The next thing to notice is the steering. On the move, the steering tingles in your hands, loaded with feel. On the highway, it can get somewhat tiresome. The 86 is always dancing, floating around the lane. Left and right corrections are required nearly constantly, like a tweaker who has been looking for a fix for too long. Only here, the high isn't pharmaceutical. It's looking for the next bend. Or the next cloverleaf, roundabout, road course, or serpentine stretch of pavement.
That busy steering gives the Toyota 86 near-instantaneous turn-in. Add a touch of steering lock and the nose dives for the apex. Release the gas if your first guess on steering angle wasn't quite enough. Add some more throttle if you've turned in just a little too far. And if you want to leave that turn like your hair is on fire, add some more throttle angle. The rear-end of this car will dance whenever you ask it to.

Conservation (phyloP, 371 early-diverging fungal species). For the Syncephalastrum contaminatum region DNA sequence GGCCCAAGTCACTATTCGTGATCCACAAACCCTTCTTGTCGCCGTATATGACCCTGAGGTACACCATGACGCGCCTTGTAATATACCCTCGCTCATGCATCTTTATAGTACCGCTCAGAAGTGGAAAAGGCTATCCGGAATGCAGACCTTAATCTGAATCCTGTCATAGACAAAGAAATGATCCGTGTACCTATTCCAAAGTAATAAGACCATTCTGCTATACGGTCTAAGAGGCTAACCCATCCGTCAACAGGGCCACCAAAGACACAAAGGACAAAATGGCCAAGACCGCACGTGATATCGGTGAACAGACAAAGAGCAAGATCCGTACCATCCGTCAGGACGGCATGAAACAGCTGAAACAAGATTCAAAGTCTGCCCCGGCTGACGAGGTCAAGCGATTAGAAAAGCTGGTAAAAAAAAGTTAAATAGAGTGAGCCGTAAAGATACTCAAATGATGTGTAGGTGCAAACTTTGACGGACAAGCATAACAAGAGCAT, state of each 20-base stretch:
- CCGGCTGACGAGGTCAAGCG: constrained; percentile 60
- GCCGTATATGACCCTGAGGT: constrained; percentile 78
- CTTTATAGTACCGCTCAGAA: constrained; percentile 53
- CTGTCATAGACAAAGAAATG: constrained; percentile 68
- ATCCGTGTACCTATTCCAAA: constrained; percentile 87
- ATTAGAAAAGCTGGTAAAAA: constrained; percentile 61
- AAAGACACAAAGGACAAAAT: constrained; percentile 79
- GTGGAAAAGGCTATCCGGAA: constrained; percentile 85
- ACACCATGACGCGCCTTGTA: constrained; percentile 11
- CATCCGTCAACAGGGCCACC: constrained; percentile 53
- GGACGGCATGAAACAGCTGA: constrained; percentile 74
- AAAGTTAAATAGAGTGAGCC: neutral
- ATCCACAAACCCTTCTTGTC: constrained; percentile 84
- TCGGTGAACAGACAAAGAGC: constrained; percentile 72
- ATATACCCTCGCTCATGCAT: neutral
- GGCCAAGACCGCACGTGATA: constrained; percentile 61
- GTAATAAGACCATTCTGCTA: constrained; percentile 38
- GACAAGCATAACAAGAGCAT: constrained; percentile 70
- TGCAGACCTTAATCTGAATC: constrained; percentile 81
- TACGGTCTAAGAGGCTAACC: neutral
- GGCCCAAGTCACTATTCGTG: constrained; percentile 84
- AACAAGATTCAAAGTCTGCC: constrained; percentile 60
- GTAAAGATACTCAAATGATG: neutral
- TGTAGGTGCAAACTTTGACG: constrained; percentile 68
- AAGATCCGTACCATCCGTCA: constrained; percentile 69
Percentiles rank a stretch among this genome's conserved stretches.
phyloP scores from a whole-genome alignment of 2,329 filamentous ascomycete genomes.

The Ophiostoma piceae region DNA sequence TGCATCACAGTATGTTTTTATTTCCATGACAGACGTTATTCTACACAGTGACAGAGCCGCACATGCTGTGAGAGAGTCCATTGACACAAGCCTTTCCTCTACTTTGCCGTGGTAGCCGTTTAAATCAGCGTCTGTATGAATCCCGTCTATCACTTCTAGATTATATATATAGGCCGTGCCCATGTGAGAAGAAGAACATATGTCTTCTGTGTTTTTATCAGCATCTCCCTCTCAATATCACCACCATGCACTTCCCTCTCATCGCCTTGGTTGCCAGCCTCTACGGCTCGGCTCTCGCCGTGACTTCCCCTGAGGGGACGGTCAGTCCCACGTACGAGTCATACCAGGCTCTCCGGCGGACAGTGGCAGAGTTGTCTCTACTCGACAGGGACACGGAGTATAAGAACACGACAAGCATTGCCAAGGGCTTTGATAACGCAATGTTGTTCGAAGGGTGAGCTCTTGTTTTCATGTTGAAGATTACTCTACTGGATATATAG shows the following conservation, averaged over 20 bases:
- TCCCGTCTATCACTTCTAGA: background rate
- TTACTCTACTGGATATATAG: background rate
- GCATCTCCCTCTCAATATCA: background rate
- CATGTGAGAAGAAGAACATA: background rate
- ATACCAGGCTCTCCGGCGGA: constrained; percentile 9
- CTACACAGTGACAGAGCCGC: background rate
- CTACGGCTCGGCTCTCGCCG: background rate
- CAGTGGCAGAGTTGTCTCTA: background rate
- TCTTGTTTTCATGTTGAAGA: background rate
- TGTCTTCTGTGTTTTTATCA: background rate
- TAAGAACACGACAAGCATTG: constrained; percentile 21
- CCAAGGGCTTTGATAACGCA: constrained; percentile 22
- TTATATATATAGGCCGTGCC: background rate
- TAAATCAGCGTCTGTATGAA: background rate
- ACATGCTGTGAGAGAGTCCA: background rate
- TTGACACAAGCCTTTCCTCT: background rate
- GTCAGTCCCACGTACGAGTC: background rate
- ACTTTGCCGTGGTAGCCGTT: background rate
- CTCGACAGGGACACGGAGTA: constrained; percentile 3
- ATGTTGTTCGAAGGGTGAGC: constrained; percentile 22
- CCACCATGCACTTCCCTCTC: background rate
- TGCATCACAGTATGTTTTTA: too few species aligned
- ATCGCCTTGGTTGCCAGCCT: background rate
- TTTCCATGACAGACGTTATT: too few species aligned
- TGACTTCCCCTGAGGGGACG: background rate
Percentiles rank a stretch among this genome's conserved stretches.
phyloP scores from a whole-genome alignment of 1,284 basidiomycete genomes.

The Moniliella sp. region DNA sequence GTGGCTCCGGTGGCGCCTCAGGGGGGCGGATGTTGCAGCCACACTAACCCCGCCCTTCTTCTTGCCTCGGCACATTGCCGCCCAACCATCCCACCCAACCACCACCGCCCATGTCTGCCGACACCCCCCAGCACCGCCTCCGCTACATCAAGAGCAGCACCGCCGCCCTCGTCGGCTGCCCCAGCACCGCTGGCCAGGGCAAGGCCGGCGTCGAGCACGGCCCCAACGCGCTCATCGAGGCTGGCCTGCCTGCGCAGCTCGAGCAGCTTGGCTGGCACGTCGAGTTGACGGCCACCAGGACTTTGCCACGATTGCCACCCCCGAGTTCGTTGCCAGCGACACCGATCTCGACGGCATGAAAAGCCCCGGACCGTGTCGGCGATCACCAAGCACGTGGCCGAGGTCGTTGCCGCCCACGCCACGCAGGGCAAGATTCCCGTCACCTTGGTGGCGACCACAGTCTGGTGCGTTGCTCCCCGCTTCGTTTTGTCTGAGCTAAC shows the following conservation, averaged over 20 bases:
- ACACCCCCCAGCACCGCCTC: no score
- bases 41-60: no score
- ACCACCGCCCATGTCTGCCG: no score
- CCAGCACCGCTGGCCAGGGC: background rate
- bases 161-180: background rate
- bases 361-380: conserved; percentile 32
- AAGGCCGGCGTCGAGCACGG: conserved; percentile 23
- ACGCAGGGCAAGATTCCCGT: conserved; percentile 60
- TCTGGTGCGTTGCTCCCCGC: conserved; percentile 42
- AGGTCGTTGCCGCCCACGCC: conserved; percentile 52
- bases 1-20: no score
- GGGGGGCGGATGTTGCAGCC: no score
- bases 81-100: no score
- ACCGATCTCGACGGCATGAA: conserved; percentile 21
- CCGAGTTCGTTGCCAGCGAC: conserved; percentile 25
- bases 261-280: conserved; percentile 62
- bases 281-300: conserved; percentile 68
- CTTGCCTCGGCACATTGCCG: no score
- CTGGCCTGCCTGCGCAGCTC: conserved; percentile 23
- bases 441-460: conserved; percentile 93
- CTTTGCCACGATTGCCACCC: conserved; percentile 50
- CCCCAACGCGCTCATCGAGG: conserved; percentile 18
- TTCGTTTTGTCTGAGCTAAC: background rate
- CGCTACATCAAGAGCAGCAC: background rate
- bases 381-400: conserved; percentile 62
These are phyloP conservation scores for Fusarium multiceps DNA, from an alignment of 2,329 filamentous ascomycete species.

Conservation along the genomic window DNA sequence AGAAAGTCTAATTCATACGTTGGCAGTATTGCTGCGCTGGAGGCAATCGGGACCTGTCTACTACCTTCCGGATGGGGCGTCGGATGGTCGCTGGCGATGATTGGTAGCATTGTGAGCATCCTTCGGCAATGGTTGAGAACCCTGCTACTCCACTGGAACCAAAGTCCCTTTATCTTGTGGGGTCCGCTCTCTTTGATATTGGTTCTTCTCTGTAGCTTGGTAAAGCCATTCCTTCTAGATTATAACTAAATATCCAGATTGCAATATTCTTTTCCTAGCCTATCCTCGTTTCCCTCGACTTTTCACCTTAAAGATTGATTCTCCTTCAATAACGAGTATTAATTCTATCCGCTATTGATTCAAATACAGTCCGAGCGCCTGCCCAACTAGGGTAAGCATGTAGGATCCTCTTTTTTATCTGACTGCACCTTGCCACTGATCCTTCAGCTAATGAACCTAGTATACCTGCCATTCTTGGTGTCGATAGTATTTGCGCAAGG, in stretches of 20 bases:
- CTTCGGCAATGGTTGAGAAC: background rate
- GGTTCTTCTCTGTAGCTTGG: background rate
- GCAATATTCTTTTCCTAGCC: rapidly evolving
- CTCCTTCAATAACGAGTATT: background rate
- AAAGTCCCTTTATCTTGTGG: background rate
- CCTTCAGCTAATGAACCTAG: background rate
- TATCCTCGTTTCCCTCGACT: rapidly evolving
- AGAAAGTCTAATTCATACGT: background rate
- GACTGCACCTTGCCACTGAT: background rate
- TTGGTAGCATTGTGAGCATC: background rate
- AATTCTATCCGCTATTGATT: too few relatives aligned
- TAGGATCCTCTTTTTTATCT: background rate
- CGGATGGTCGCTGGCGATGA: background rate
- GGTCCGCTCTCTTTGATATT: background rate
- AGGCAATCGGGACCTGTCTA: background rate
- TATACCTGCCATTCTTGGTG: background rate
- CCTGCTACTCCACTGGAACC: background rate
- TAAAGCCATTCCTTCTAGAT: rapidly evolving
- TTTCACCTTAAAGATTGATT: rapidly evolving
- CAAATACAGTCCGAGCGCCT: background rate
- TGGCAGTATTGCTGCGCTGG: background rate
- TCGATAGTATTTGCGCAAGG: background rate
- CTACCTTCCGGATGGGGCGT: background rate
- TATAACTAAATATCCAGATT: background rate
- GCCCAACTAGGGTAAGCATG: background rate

The lightning-fast steering reflexes let you keep it positioned exactly where you want. The standard Torsen rear differential keeps both rear tires spinning, helping you to hold that cornering angle or accelerate away more quickly. And if anyone asks, it makes this car better in the winter too. Winter tires and a limited-slip differential add up to serious winter chops compared with an open-diff front-driver.
My test car was actually on winter tires, appropriate since there were flurries more than once during my time with it. That makes the sharpness of the steering even more impressive. Toyota's choice of winter tires was a good one, but even the best of the breed loses significant sharpness compared to a set of summer-oriented rubber.
In the world of small and affordable sports cars, only one other car offers up a similar combination of steering feel and engine response: Mazda's MX-5. If that wasn't the dynamic target for this car, then Toyota's done an amazing job of independently arriving at the same spot.